Understanding Barriers to Minority Mental Health Care
Spikes in violence and an uptick in school and mass shootings continue to propel discussion of the unmet demands of the American mental health system. A 2016 CDC report revealed suicide rates in the United States jumped a startling 24 percent from 1999 to 2014, with a marked increase in deaths from those as young as 10 to as old as 74. A question repeatedly asked by both health experts and policy pundits is: If resources are not sufficient for the general population, how do underserved groups address their psychiatric needs?
Perspective of scale is key to understanding the extent of the issue. One in six Americans suffer from a diagnosable, treatable mental health condition. However, minority groups — African Americans, Hispanics, Asian Americans and Native Americans — are more likely to experience the risk factors that can cause such disorders. In one study, African Americans were found to have significantly higher rates of schizophrenia compared to whites. In contrast to their white counterparts, African Americans were also more likely to report their depression as being extremely severe and disabling. Meanwhile, Native Americans and Alaska Natives have a higher tendency to experience feelings of nervousness and restlessness when compared to non-Hispanic white people.
Social and Environmental Factors That Affect Mental Health
Deep dives into the forces that drive disparities in minority care often point to barriers to medical access. Access can be limited by lack of insurance coverage; more than half of uninsured U.S. residents are people of color. People with limited resources also experience logistical barriers, such as taking time off of work, securing child care, or finding transportation to and from appointments. Linguistic and cultural differences — particularly for immigrant populations — can result in breakdowns in communication that lead to poorer health outcomes.
Lack of qualified, available professionals to evaluate, diagnose and treat mental health conditions is another factor fueling uneven coverage. Even in areas with high densities of mental health professionals, minority groups report high rates of poor mental health. Although New Hampshire is deemed a state with almost 95 percent of its mental health care needs met, 39 percent of the state’s Native Americans and Alaska Natives self-report their mental health status as “not good.”
Why is this happening?
In high-risk areas, those who choose to seek treatment often receive inferior care because there tends to be little diversity among mental health providers and decreased understanding about the different mental health needs across minority groups. Even when language translation services are provided, lack of diversity breeds cultural insensitivities that lead to negative health outcomes, such as higher treatment dropout rates. Studies have shown that minorities are less satisfied with the quality of care they receive since they feel that providers simply do not understand their needs.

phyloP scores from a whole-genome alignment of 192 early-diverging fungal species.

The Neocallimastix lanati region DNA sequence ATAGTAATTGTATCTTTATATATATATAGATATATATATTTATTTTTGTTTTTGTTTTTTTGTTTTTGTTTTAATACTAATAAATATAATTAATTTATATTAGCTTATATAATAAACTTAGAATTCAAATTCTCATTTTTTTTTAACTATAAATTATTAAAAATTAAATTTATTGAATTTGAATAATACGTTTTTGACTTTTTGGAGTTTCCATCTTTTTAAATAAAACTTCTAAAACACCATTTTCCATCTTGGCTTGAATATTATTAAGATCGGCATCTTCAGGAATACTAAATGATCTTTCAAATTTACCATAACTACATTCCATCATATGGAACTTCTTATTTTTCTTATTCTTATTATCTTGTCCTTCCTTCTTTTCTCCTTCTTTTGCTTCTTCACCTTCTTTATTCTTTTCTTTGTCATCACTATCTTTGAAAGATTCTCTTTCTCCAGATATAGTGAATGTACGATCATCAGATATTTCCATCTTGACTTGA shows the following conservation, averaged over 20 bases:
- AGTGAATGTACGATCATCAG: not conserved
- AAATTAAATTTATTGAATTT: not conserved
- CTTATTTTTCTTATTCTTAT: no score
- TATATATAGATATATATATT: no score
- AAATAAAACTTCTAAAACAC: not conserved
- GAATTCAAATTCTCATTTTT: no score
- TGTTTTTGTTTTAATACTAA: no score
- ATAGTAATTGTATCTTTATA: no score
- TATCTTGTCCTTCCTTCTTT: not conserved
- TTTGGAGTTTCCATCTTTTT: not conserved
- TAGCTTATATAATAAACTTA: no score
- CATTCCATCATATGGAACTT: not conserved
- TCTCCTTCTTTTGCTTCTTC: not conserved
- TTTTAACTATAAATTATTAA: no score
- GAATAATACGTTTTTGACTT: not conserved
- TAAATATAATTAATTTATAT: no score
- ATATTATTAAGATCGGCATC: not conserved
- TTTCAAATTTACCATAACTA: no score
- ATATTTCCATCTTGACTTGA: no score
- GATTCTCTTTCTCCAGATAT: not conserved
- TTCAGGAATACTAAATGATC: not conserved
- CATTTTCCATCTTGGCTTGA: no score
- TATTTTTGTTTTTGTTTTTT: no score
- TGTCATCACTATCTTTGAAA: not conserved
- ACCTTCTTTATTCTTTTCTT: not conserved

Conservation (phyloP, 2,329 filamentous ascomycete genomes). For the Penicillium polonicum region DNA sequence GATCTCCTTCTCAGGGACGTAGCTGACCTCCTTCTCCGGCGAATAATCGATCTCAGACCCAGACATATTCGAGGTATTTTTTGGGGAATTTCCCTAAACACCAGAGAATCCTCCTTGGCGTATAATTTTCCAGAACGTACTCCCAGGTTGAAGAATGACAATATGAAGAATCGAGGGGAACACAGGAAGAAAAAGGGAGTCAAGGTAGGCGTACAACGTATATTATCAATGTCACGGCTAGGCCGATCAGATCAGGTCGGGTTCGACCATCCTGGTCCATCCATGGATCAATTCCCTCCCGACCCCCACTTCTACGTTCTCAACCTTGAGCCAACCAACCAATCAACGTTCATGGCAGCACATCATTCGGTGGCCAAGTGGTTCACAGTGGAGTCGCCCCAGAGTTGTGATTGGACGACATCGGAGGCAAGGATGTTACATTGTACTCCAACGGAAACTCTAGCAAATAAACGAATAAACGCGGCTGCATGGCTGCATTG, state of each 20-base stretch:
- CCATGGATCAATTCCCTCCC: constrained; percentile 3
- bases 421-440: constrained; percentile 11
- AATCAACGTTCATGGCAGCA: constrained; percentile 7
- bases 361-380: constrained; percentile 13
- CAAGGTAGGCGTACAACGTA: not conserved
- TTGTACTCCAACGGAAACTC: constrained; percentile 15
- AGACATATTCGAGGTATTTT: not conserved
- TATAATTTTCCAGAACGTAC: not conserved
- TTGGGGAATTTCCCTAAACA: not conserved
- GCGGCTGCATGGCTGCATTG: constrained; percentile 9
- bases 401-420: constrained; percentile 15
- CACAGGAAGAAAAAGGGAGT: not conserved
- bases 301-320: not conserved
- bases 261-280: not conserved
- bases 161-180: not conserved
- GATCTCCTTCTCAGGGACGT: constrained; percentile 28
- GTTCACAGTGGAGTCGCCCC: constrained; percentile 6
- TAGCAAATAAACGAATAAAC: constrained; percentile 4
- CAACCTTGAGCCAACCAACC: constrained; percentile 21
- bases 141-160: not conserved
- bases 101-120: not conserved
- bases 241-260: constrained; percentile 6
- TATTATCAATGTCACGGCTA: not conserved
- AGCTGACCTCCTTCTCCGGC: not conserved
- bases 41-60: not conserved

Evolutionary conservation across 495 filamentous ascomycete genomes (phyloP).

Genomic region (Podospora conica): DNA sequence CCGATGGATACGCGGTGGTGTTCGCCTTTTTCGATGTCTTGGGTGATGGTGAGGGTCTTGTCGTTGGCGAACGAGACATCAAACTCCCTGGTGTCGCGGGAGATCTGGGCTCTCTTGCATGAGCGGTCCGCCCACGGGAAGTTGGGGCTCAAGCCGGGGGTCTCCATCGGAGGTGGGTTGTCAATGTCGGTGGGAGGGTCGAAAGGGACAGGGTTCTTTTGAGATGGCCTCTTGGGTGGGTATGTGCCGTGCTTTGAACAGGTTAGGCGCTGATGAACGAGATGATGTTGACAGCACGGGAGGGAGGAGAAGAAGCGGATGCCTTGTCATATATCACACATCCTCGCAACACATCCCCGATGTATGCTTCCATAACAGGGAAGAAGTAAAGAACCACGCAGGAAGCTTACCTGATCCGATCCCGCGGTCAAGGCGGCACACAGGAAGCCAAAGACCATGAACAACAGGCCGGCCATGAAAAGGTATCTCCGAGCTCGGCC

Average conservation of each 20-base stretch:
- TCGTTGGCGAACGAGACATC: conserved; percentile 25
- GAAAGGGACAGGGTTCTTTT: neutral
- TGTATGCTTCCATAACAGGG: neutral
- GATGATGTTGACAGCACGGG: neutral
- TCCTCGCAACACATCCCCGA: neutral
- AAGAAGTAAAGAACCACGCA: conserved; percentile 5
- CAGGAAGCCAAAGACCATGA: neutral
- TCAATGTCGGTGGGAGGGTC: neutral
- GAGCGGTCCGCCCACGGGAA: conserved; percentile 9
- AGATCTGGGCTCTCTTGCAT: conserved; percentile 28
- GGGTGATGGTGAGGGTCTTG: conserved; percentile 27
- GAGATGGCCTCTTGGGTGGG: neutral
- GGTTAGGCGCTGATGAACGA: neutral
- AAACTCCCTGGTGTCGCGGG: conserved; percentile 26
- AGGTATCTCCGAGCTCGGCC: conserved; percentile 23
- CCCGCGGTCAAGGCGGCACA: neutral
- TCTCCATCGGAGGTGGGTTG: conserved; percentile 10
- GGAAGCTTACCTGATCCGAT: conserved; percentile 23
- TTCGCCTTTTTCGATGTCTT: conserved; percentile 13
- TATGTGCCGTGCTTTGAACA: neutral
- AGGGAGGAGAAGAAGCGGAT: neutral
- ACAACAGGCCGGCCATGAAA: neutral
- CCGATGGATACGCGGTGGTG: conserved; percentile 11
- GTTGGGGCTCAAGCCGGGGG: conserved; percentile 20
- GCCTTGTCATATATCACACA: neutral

Provider discrimination also affects the quality of care that minority populations receive. Though all discrimination is harmful, an examination of the effects of racism — the most commonly studied and cited form of discrimination — reveals implications for the mental health of individuals in minority groups.
Although provider discrimination and cultural microaggressions can be subtle, the implications are great. Two studies have documented how physicians were less likely to identify the severity of depression among minority patients versus white patients. Often, a clinician with the false assumption that mental health needs are less prevalent among minorities may be less likely to recommend treatment in comparison to a white patient with similar symptoms. These studies show us that racism is not just a civil rights issue, but also a public health concern.
Social determinants of health (SDOH) also have a major influence on health outcomes. According to the Office of Disease Prevention and Health Promotion, SDOH are “conditions in one’s environment — where people are born, live, work, learn, play, and worship — that have a huge impact on how healthy certain individuals and communities are or are not.” In diverse populations, these determinants underscore the current rates of suicides and mental health disorders reported in the United States.
Most notably, lack of income triggers depression, anxiety and post-traumatic stress disorder (PTSD), and minorities statistically are more likely to straddle the poverty line throughout their lives. They are also less likely to get help. A 2016 study found minorities received significantly fewer mental health care services than whites. The following graphic displays the self-reported barriers to pursuing care, as indicated by adults in the United States who had an unmet need for services between 2008 and 2012.
Implications for Medical Providers